Recently I bought these Kata tights by Karma at my Pure Barre Studio. AT FULL PRICE. I did this because I love Karma tights (this is my second pair) and I desperately needed a new pair of tights that fit (I bought these in a size SMALL. SMALL!!!!). And they were right there in front of me; I could take them home right then, and wear them to class the next day if I wanted to.
A few days later I was browsing Nordstrom’s activewear section and saw that the pants were on sale there for $68 – nearly $30 less than what I paid for them. Instantly, I berated myself a little for not checking there first (because how did I not remember that they were at Nordstrom? and that they’d go on sale eventually…I AM a shopping blogger…) and getting them for less.
But then, as I thought more about it, I reminded myself that I love the pants, believe they’re worth full-price, AND that I helped support a fellow female entrepreneur by buying from her independent boutique. No one at Nordstrom would have been particularly impacted by my purchase, but I know that my studio owner IS.
If everyone was like me and shopped around like a maniac before buying something, then she might not be able to keep up her retail business available for the other women who rely on her as an easy way to get workout clothing that is high-quality and most of the time eco-friendly. Small, independent boutiques struggle to survive amidst constant discounting and competition, but they are so important.
While I do try and purchase garments that are made in the US – or as with Karma, made in Canada (close by anyway!), I don’t spend enough of my money at smaller boutiques. I have spent a disproportionate amount of my clothing “budget” lately at James Perse and Splendid, so maybe that counts, but I’m not sure it’s “enough.” Part of my frustration is the pricing though, even at Steven Alan, James Perse, etc., prices are very high, and sale cycles are fewer and farther between. Every dollar off helps, so I search around online until I can find the best deal. (sometimes the best deal IS at an independent retailer)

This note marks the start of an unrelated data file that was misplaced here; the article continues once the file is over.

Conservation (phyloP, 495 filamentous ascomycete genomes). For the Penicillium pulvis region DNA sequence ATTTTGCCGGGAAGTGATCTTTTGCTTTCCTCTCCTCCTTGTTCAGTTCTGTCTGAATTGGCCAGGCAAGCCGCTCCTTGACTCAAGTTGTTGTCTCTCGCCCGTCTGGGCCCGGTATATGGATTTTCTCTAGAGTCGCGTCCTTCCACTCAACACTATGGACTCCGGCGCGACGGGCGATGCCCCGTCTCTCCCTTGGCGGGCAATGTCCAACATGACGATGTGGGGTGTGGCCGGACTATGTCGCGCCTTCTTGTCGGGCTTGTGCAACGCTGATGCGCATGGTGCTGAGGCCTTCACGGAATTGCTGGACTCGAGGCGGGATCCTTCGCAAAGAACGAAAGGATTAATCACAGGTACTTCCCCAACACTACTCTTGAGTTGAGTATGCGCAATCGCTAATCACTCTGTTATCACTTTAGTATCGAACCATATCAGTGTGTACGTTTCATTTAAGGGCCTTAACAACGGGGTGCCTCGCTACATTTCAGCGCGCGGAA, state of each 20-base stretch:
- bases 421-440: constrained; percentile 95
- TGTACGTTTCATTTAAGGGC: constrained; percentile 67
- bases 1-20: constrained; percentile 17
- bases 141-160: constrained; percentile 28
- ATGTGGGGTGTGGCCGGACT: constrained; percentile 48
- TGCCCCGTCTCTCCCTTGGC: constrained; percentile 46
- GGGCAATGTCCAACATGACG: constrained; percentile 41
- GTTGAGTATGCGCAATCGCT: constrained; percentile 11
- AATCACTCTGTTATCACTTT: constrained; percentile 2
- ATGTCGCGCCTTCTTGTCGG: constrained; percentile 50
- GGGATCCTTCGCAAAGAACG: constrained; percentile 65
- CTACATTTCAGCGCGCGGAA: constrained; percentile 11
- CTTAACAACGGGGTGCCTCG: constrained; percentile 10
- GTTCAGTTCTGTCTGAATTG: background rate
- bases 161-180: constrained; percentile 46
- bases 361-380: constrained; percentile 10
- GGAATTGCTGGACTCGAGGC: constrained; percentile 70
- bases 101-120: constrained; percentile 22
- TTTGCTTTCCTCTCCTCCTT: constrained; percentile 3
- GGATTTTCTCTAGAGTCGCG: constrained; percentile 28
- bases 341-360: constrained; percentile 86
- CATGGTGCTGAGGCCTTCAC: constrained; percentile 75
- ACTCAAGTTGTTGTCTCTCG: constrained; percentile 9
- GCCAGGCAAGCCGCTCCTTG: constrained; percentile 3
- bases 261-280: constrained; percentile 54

I’m not saying I won’t continue to do that, but I would like to be more aware of what and when I can purchase from a smaller boutique, and in person. I’m enjoying the personal interaction I get shopping in person lately, and I would love to be just a teeny-tiny reason why we still HAVE small, independent boutiques in this country.
So, I’m proud that I bought my Karma tights where and from whom I did.
What about you? Would you ever purchase something from an independent retailer instead of a big-box store? Even if you end up paying more for it? Have you done that? Or is getting the very best deal the highest priority for you?
Am perhaps the worst shopper for bargains in the whole wide world:). So you could slip 60% and still be ahead of me. You’re welcome:).
Lisa´s last blog post ..An Object Of Desire: Metallic Sandals
Grechen Reiter says
haha! thanks lisa 🙂
I really try to give business to small boutiques when I can. I do look for the best deals I can, too, but if I fall in love with something at a boutique, I tend to give them my money and business.
That being said, I do but more online and look for deals…we have a few boutiques where I live, but in general the clothes shopping isn’t awesome, so I tend to shop more online.
Good for you for buying local and spreading the word! I get most of my clothes second-hand, but when I do buy something new, it’s usually in a boutique or direct from the designer/maker. I love going to craft fairs and buying clothes there. In fact, today I’m wearing leggings that I bought last weekend at a craft fair, direct from the designer/maker. They were $49 and are made of bamboo and are uber comfy. Can’t beat that at a big-box store. Also on the weekend I bought a tunic direct from the designer (Veronique Miljkovitch) at a local boutique; she was having a trunk sale and was there for consultation. Her stuff is made in Montreal. Cheaper than big-name designer stuff made overseas. No-brainer really; you just need to know where to go to find locally made stuff. Oh, and thanks for buying Canadian, eh. 🙂